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N.J. ad campaign capitalizes on Cinderella Jets

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HIGHTSTOWN, N.J. (1/20/10)--The New Jersey Credit Union League's (NJCUL) "Banking You Can Trust" consumer awareness ads will air Sunday on two stations during the New York Jets AFC title game. The ads will air on 1160AM and 1310AM. Throughout the game, five commercials will broadcast on each station, four during game play and one during pre- or post-game discussion, said the league. "The Jets have been an underdog story here. They play in New Jersey and have a big New Jersey fan base so we wanted to take advantage of this opportunity," said league President/CEO Paul Gentile. The league has amped up its "Banking You Can Trust" campaign for 2010, including airing spots on cable TV and radio, publishing in The New York Times, traveling via NJ Transit and sponsoring Rutgers University sports. "There has never been a more important time to tell the credit union story. Consumers are anxious for alternatives. As member-owned cooperatives with no outside shareholders to please, credit unions are a compelling alternative," Gentile said. While some may look askance at the use of the word "banking" in a credit union message, Gentile said that "Banking You Can Trust" is the right message. "We first need to build awareness about credit unions," he said. "You can't brand something that isn't known. By using the term 'banking' we instantly tell consumers what we do. Credit unions certainly are not banks, but we offer 'banking' services. It's what we do," he said. Gentile urged credit unions to "use common language that consumers understand and not try to confuse them with terms like 'shares' and that they have to 'join.' And 'trust' of course is what credit unions are all about. For us in New Jersey, 'Banking You Can Trust' is the right message."

California CUs involved in three mergers

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SACRAMENTO, Calif. (1/20/10)--The California Department of Financial Institutions (DFI) has approved three mergers of credit unions, including one that News Now reported last month. According to the DFI's Monthly Bulletin the mergers, which were voluntary, included:
* Printing & Publishing Employees CU, Riverside, merged with and into Printing Industries CU, a $27 million asset credit union Los Angeles, effective Nov. 30. * Vernon/Commerce CU, Commerce, merged into $82 million asset Pasadena Service FCU, effective Nov. 30. * The third merger, effective Dec. 3, was El Futuro CU, Porterville, merging into $350 million asset Self-Help FCU, Durham, N.C.

CUs unite raise 206161 for quake victims

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MADISON, Wis., and WASHINGTON (1/20/10)--Donations to credit unions' disaster relief fund to help colleagues and members affected by the Jan. 12 earthquake in Haiti continue to stream in at a steady pace. The total contributed as of 2 p.m. CT Tuesday was $206,161, said Valerie Breunig, executive director of the Worldwide Foundation for Credit Unions, the international charitable arm of the World Council of Credit Unions (WOCCU). That total is roughly $65,000 more than the $142,000 the movement contributed as of Friday. U.S. credit unions, individuals, and organizations contributed $133,431 of that total, via the National Credit Union Foundation's (NCUF) CUAid Disaster Relief fund through, said Jill Stevenson, of NCUF's marketing and communications department. That compared to a $98,736 total Friday. Haiti's recovery faces almost insurmountable challenges. Its pier at Port-au-Prince, the country's capital, which was basically leveled by the 7.0 magnitude quake, has collapsed and ships can't deliver supplies the usual way. Many people are starving and without water. Most are without homes and living in tent cities. Many have lost family members as the death toll climbs. Credit unions' funds will go to food and water, and later bricks and mortar, said WOCCU, which will disburse the relief. A team from WOCCU arrived in Haiti Tuesday to assist its Haiti project team and it began delivering needed supplies. (See News Now's related story, "WOCCU delivers critical supplies to Haiti team," for WOCCU's three-step plan to evaluate needs and provide assistance.) Haiti has an active credit union movement. More than 175 credit unions serve 404,090 members. To support Haiti's credit unions and members through the international credit union disaster fund, make payments, via check, credit card or wire to: Worldwide Foundation for Credit Unions Inc., 5710 Mineral Point Road, Madison, WI 53705, USA. Donations also can be made online with a credit card at For wire transfer information, contact Valerie Breunig, Worldwide Foundation for Credit Unions at 608-395-2055 or via e-mail Please indicate the donation is designated for the Haiti Disaster Relief Fund. U.S. credit unions also can support WOCCU's relief efforts by donating through the NCUF's CU Aid at In addition to their efforts for their credit unions colleagues and members, credit unions have other efforts underway for broader relief organizations. Some are organizing fundraising for the American Red Cross International Response Fund. Redwood CU, Santa Rosa, Calif., said all its branches are accepting contributions to assist victims. Horizon FCU, Williamsport, Pa., also placed canisters at all its branches and sent an e-mail to all its select employee groups about its collection (Life is a Highway Jan. 19).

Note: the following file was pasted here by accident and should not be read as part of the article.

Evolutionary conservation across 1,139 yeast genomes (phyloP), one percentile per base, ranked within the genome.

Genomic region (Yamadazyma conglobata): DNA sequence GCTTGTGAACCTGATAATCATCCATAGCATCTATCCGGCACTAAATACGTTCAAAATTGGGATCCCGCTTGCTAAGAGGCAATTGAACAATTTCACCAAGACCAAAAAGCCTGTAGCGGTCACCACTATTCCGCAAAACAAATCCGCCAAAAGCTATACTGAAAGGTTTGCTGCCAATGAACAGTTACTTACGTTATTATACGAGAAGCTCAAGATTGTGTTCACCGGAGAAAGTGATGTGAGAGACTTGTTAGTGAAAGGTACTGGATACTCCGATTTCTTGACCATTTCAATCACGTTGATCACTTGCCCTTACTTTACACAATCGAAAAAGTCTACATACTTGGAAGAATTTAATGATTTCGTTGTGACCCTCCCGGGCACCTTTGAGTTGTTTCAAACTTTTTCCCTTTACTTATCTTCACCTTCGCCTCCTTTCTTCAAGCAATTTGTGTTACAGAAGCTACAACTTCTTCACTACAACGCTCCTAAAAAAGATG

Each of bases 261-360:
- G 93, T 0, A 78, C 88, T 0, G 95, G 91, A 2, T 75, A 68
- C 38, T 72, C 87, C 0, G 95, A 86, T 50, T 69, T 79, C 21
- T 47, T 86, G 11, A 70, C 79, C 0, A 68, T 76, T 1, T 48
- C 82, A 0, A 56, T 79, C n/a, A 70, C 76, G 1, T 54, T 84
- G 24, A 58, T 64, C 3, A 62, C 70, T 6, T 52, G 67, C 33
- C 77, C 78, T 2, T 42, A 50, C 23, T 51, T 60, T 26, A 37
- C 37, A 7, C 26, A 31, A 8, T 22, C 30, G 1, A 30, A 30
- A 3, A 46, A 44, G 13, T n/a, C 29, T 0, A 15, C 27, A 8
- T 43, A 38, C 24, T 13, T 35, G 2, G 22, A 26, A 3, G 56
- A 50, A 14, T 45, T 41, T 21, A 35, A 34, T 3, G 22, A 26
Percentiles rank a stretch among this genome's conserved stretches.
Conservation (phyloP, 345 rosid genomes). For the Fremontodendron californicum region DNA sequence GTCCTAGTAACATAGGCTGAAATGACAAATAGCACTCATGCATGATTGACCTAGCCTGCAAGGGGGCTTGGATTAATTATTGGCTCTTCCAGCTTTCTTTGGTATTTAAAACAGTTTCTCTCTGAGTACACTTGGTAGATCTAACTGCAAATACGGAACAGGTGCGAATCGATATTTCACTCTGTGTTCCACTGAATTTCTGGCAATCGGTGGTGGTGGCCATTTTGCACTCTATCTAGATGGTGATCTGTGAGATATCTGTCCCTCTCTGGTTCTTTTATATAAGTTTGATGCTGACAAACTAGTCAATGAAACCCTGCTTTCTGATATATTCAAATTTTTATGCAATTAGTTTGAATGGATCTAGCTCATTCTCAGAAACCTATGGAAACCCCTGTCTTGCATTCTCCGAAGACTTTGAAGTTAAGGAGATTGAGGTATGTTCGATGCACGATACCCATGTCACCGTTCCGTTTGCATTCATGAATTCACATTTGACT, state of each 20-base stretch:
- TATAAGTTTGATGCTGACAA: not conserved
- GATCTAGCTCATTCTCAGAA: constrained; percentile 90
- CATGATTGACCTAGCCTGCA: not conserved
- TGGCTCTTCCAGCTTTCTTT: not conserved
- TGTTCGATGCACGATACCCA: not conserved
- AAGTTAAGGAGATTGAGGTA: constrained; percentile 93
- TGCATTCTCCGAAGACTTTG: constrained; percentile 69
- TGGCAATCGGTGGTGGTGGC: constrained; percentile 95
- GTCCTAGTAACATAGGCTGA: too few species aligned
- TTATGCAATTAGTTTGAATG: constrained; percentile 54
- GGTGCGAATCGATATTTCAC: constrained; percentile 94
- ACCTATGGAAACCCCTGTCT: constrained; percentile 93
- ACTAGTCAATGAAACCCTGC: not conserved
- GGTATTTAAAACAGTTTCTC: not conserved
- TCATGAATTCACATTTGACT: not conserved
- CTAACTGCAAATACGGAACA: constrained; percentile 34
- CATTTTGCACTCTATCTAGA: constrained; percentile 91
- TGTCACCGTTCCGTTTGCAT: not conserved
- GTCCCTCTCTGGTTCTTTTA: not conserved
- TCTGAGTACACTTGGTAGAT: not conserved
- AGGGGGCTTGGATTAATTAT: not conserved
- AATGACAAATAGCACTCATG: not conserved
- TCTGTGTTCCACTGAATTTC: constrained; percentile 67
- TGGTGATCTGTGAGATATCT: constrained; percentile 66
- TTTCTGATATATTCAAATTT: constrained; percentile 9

CU System briefs (01/19/2010)